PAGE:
Wireless Technology

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IEEE 802.15.4: a wireless communication technology for large-scale ubiquitous computing applications Anis Koubâa, Mario Alves, Eduardo Tovar
PP-HURRAY! Research Group, Polytechnic Institute of Porto Rua Dr. Antonio Bernardino de Almeida, 431, 4200-072 Porto, PORTUGAL {akoubaa, emt}@dei.isep.ipp.pt, mjf@isep.ipp.pt

Abstract. Wireless Sensor Networks (WSNs) have been attracting increasing interest for supporting a new generation of ubiquitous computing systems with great potential for many applications such as surveillance, environmental monitoring, health care monitoring or home automation. However, the communication paradigms in WSNs differ from the ones associated to traditional wireless networks, triggering the need for new communication protocols. In this context, the IEEE 802.15.4 protocol presents some potentially interesting features for supporting large-scale ubiquitous computing applications, namely power-efficiency, timeliness and scalability. Nevertheless, when addressing applications with (soft/hard) timing requirements some inherent paradoxes emerge, such as power-efficiency versus timeliness. Consequently, there is the need of engineering solutions for an efficient deployment of IEEE 802.15.4 in such scenarios. In this paper, we present some of the most important results on the IEEE 802.15.4 protocol that have been achieved within the context of wireless sensor networks. The paper outlines the most relevant characteristics of the IEEE 802.15.4 protocol and presents the most important research challenges regarding time-sensitive WSN-based applications. Then, it presents some timing performance analysis that unveils some directions for resolving the previously mentioned paradoxes.

1. Introduction
Wireless Sensor Networks (WSNs) have revolutionized the design of emerging embedded systems and triggered a new set of potential applications. This particular form of distributed and ubiquitous computing raises many challenges in terms of real-time communication and coordination due to the large number of constraints that must be simultaneously satisfied, including limited power, CPU speed, storage capacity and bandwidth. These constraints trigger the need for new paradigms in terms of node/sensor design and network communication/coordination mechanisms. The design of wireless sensor networks is mainly concerned with power-efficiency issues, due to the severe limitation in terms of energy consumption (Aykildiz et al. 2002; Stankovic et al. 2003). However, the design complexity is even more significant when applications have, in addition, real-time and/or scalability requirements (Stankovic et al. 2003). Several research initiatives, aiming at providing different design solutions for WSNs protocols, have recently emerged (Lu et al. 2002; Bandyopadhyay and Coyle 2003; He et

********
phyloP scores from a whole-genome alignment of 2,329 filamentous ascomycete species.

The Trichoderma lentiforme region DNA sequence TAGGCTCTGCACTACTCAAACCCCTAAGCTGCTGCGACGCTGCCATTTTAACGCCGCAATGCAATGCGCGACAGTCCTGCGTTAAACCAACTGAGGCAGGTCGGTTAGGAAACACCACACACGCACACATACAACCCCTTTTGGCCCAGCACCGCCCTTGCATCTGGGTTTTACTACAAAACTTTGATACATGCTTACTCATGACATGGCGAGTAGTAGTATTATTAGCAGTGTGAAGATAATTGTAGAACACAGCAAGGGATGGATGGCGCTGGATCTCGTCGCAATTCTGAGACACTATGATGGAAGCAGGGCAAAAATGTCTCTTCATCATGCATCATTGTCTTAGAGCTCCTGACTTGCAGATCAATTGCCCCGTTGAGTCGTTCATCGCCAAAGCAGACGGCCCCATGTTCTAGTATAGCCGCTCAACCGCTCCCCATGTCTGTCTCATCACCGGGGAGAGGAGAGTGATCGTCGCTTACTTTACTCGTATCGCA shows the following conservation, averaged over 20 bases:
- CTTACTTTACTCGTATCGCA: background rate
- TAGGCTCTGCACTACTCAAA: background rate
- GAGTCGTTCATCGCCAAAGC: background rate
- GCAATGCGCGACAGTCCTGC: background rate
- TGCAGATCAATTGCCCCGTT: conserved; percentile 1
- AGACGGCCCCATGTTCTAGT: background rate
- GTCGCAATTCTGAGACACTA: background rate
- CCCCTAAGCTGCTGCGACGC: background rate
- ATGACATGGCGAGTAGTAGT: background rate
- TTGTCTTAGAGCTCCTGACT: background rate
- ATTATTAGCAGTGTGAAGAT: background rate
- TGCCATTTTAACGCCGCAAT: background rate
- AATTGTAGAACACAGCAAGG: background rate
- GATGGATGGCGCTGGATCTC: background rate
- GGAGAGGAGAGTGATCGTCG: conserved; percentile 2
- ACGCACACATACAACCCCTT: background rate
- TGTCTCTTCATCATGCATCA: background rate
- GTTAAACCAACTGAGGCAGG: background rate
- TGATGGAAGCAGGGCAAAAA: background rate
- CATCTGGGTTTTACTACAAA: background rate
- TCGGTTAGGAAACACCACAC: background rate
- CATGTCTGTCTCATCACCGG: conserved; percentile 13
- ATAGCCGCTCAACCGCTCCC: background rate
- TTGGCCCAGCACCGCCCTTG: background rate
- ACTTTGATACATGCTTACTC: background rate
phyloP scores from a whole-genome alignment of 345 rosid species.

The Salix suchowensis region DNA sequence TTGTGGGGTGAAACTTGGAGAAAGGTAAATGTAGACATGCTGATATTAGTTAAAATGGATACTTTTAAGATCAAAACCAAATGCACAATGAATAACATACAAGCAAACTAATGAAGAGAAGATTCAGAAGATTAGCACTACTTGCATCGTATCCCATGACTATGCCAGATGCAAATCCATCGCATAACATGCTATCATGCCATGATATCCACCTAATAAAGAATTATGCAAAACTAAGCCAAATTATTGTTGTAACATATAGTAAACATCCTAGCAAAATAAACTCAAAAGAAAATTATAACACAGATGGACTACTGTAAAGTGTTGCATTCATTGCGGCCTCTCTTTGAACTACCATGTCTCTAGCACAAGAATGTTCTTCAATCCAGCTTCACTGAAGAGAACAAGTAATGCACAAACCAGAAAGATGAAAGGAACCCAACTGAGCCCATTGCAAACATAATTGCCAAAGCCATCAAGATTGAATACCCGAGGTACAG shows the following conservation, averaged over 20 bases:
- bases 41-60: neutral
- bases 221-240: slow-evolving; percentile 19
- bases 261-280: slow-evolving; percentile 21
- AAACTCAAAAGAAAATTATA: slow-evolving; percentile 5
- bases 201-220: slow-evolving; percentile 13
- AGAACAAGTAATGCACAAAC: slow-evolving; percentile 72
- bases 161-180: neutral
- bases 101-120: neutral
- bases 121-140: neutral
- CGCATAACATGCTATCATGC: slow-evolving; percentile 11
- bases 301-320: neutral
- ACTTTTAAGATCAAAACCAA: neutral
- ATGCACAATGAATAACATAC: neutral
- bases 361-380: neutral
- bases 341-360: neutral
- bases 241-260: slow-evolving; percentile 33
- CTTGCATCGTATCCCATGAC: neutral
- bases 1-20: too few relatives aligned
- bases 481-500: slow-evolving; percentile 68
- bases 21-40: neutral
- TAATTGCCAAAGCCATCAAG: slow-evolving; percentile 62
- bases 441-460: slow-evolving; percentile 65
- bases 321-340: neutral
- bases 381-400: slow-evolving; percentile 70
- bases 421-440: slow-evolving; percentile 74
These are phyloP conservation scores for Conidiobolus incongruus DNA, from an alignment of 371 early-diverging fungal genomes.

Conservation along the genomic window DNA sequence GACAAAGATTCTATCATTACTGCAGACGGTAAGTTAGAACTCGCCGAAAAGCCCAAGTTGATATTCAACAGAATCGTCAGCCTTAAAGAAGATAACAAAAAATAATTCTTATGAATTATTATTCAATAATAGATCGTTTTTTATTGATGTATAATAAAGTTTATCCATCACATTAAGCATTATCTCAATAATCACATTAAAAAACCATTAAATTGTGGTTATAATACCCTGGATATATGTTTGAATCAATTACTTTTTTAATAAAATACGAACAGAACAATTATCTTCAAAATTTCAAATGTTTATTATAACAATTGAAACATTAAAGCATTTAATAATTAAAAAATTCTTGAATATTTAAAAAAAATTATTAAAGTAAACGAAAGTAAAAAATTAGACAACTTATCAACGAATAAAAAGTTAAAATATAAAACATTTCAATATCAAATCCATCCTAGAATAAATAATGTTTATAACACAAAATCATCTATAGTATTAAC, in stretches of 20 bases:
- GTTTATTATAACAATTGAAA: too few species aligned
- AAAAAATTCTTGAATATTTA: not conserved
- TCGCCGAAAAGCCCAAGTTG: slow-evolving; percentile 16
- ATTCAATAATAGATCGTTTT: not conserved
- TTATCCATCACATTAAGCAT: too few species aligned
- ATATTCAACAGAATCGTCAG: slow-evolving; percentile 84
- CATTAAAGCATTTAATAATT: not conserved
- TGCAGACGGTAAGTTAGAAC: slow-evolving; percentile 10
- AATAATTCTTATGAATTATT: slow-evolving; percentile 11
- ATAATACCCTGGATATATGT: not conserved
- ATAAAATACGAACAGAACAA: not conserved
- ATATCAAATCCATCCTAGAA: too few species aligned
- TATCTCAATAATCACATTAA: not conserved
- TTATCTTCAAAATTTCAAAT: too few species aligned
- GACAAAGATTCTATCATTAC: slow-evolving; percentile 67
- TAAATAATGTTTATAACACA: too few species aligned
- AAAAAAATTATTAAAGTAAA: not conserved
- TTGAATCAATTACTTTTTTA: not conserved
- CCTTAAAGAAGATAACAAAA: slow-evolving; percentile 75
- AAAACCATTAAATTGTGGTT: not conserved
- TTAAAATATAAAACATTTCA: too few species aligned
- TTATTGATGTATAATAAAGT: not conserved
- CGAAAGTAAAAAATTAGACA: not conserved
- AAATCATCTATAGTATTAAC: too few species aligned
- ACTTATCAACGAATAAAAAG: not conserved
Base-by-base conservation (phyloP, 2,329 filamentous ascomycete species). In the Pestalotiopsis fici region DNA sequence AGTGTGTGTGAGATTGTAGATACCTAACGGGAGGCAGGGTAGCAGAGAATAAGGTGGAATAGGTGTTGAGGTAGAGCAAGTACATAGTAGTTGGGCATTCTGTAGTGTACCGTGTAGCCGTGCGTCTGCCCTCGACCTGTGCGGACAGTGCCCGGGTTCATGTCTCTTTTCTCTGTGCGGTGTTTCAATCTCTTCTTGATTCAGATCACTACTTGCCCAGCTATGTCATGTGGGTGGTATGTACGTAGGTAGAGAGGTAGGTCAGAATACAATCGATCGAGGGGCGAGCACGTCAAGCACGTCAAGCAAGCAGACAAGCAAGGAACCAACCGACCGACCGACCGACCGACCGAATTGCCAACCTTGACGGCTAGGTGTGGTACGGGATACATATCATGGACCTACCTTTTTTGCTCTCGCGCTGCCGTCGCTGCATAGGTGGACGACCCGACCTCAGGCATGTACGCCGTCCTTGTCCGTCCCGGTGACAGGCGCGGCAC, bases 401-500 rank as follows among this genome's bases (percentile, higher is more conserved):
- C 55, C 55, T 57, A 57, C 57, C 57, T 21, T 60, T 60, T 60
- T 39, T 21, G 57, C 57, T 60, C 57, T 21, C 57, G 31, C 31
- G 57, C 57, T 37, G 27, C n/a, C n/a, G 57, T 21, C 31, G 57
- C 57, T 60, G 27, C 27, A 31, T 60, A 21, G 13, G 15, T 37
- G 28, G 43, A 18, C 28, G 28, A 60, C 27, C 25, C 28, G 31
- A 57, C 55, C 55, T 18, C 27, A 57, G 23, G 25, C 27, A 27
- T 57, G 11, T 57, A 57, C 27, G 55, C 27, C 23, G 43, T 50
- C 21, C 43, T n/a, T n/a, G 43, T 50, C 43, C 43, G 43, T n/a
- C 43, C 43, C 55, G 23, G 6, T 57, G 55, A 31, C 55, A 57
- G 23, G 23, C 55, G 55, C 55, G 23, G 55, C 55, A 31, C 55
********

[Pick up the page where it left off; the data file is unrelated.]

al. 2003; Ye et al. 2004; Bacco et al. 2004). However, we believe that the use of standard technologies pushed forward by commercial manufacturers can speed-up a wider utilization of WSNs. In this context, the IEEE 802.15.4 protocol (IEEE 802.15.4 Standard 2003), recently adopted as a communication standard for Low-Rate Wireless Local Area Networks (LR-WPANs), shows up itself as a potential candidate for such a deployment. This protocol provides enough flexibility for fitting different requirements of WSN applications by adequately tuning its parameters, even though it was not specifically designed for WSNs. In fact, low-rate, low-power consumption and low-cost wireless networking are the key features of the IEEE 802.15.4 protocol, which typically fit the requirements of WSNs. Moreover, the ZigBee specification (ZigBee Alliance 2005) relies on the IEEE 802.15.4 Physical and Data Link Layers, building up the Network and Application Layer, thus defining a full protocol stack for LR-WPANs (refer to Section 2.1). More specifically, the IEEE 802.15.4 Medium Access Control (MAC) protocol has the ability to provide very low duty cycles (from 100%...
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